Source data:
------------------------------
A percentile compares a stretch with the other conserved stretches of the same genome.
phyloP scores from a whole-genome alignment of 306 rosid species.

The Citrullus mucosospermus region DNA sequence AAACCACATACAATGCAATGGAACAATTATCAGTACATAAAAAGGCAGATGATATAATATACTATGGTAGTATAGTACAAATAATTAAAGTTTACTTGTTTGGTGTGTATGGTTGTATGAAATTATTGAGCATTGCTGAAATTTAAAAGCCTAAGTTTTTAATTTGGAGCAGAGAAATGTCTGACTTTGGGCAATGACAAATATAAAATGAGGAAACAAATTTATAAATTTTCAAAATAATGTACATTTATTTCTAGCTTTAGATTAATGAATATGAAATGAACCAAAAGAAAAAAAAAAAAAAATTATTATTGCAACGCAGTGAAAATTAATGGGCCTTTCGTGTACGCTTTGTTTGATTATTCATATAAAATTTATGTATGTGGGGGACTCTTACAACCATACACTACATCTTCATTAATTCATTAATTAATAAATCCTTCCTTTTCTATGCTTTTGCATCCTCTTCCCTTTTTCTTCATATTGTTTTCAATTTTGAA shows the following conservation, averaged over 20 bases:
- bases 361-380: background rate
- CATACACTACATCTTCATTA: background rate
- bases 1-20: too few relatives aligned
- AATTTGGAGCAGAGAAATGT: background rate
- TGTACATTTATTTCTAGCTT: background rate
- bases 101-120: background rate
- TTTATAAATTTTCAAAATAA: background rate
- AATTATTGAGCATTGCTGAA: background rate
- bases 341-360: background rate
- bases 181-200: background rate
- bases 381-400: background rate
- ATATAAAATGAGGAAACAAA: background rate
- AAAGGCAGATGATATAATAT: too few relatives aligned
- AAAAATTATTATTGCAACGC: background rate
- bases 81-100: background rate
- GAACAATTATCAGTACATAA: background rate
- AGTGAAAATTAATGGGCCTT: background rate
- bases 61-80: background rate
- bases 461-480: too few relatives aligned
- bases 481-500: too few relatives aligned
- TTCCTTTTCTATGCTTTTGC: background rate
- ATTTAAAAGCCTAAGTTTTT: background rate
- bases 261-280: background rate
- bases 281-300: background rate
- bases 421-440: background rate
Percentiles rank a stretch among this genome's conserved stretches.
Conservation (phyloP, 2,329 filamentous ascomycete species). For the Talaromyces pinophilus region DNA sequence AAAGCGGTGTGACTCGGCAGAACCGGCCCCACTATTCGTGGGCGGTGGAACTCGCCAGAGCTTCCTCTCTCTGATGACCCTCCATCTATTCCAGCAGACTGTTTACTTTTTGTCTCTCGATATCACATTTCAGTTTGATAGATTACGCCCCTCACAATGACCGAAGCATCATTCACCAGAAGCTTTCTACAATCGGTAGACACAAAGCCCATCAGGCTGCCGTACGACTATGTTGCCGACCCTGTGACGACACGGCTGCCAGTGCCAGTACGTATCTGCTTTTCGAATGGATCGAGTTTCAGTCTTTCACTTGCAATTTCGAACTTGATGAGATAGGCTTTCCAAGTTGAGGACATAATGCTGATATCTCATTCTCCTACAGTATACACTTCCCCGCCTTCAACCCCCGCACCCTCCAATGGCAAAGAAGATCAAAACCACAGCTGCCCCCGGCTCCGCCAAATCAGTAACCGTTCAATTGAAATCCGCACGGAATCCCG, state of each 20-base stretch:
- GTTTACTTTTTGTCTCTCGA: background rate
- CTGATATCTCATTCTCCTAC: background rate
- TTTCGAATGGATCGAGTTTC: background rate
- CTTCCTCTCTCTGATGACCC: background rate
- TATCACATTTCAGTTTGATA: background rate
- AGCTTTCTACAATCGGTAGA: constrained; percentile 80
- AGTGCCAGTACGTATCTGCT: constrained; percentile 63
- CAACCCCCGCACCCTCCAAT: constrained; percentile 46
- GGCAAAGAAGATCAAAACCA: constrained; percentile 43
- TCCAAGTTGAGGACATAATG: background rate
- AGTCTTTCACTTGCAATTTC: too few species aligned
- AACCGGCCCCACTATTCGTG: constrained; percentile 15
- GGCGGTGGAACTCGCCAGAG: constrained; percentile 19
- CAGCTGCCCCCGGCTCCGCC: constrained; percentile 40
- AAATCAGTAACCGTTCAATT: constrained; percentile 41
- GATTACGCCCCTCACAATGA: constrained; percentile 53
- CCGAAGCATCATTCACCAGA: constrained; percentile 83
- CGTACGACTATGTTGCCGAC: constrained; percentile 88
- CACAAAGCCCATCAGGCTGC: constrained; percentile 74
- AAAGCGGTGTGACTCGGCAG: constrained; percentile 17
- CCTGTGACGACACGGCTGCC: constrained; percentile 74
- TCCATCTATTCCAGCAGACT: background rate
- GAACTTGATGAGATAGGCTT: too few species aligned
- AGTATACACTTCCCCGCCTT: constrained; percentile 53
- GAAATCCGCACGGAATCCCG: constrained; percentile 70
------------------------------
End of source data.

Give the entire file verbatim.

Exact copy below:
A percentile compares a stretch with the other conserved stretches of the same genome.
phyloP scores from a whole-genome alignment of 306 rosid species.

The Citrullus mucosospermus region DNA sequence AAACCACATACAATGCAATGGAACAATTATCAGTACATAAAAAGGCAGATGATATAATATACTATGGTAGTATAGTACAAATAATTAAAGTTTACTTGTTTGGTGTGTATGGTTGTATGAAATTATTGAGCATTGCTGAAATTTAAAAGCCTAAGTTTTTAATTTGGAGCAGAGAAATGTCTGACTTTGGGCAATGACAAATATAAAATGAGGAAACAAATTTATAAATTTTCAAAATAATGTACATTTATTTCTAGCTTTAGATTAATGAATATGAAATGAACCAAAAGAAAAAAAAAAAAAAATTATTATTGCAACGCAGTGAAAATTAATGGGCCTTTCGTGTACGCTTTGTTTGATTATTCATATAAAATTTATGTATGTGGGGGACTCTTACAACCATACACTACATCTTCATTAATTCATTAATTAATAAATCCTTCCTTTTCTATGCTTTTGCATCCTCTTCCCTTTTTCTTCATATTGTTTTCAATTTTGAA shows the following conservation, averaged over 20 bases:
- bases 361-380: background rate
- CATACACTACATCTTCATTA: background rate
- bases 1-20: too few relatives aligned
- AATTTGGAGCAGAGAAATGT: background rate
- TGTACATTTATTTCTAGCTT: background rate
- bases 101-120: background rate
- TTTATAAATTTTCAAAATAA: background rate
- AATTATTGAGCATTGCTGAA: background rate
- bases 341-360: background rate
- bases 181-200: background rate
- bases 381-400: background rate
- ATATAAAATGAGGAAACAAA: background rate
- AAAGGCAGATGATATAATAT: too few relatives aligned
- AAAAATTATTATTGCAACGC: background rate
- bases 81-100: background rate
- GAACAATTATCAGTACATAA: background rate
- AGTGAAAATTAATGGGCCTT: background rate
- bases 61-80: background rate
- bases 461-480: too few relatives aligned
- bases 481-500: too few relatives aligned
- TTCCTTTTCTATGCTTTTGC: background rate
- ATTTAAAAGCCTAAGTTTTT: background rate
- bases 261-280: background rate
- bases 281-300: background rate
- bases 421-440: background rate
Percentiles rank a stretch among this genome's conserved stretches.
Conservation (phyloP, 2,329 filamentous ascomycete species). For the Talaromyces pinophilus region DNA sequence AAAGCGGTGTGACTCGGCAGAACCGGCCCCACTATTCGTGGGCGGTGGAACTCGCCAGAGCTTCCTCTCTCTGATGACCCTCCATCTATTCCAGCAGACTGTTTACTTTTTGTCTCTCGATATCACATTTCAGTTTGATAGATTACGCCCCTCACAATGACCGAAGCATCATTCACCAGAAGCTTTCTACAATCGGTAGACACAAAGCCCATCAGGCTGCCGTACGACTATGTTGCCGACCCTGTGACGACACGGCTGCCAGTGCCAGTACGTATCTGCTTTTCGAATGGATCGAGTTTCAGTCTTTCACTTGCAATTTCGAACTTGATGAGATAGGCTTTCCAAGTTGAGGACATAATGCTGATATCTCATTCTCCTACAGTATACACTTCCCCGCCTTCAACCCCCGCACCCTCCAATGGCAAAGAAGATCAAAACCACAGCTGCCCCCGGCTCCGCCAAATCAGTAACCGTTCAATTGAAATCCGCACGGAATCCCG, state of each 20-base stretch:
- GTTTACTTTTTGTCTCTCGA: background rate
- CTGATATCTCATTCTCCTAC: background rate
- TTTCGAATGGATCGAGTTTC: background rate
- CTTCCTCTCTCTGATGACCC: background rate
- TATCACATTTCAGTTTGATA: background rate
- AGCTTTCTACAATCGGTAGA: constrained; percentile 80
- AGTGCCAGTACGTATCTGCT: constrained; percentile 63
- CAACCCCCGCACCCTCCAAT: constrained; percentile 46
- GGCAAAGAAGATCAAAACCA: constrained; percentile 43
- TCCAAGTTGAGGACATAATG: background rate
- AGTCTTTCACTTGCAATTTC: too few species aligned
- AACCGGCCCCACTATTCGTG: constrained; percentile 15
- GGCGGTGGAACTCGCCAGAG: constrained; percentile 19
- CAGCTGCCCCCGGCTCCGCC: constrained; percentile 40
- AAATCAGTAACCGTTCAATT: constrained; percentile 41
- GATTACGCCCCTCACAATGA: constrained; percentile 53
- CCGAAGCATCATTCACCAGA: constrained; percentile 83
- CGTACGACTATGTTGCCGAC: constrained; percentile 88
- CACAAAGCCCATCAGGCTGC: constrained; percentile 74
- AAAGCGGTGTGACTCGGCAG: constrained; percentile 17
- CCTGTGACGACACGGCTGCC: constrained; percentile 74
- TCCATCTATTCCAGCAGACT: background rate
- GAACTTGATGAGATAGGCTT: too few species aligned
- AGTATACACTTCCCCGCCTT: constrained; percentile 53
- GAAATCCGCACGGAATCCCG: constrained; percentile 70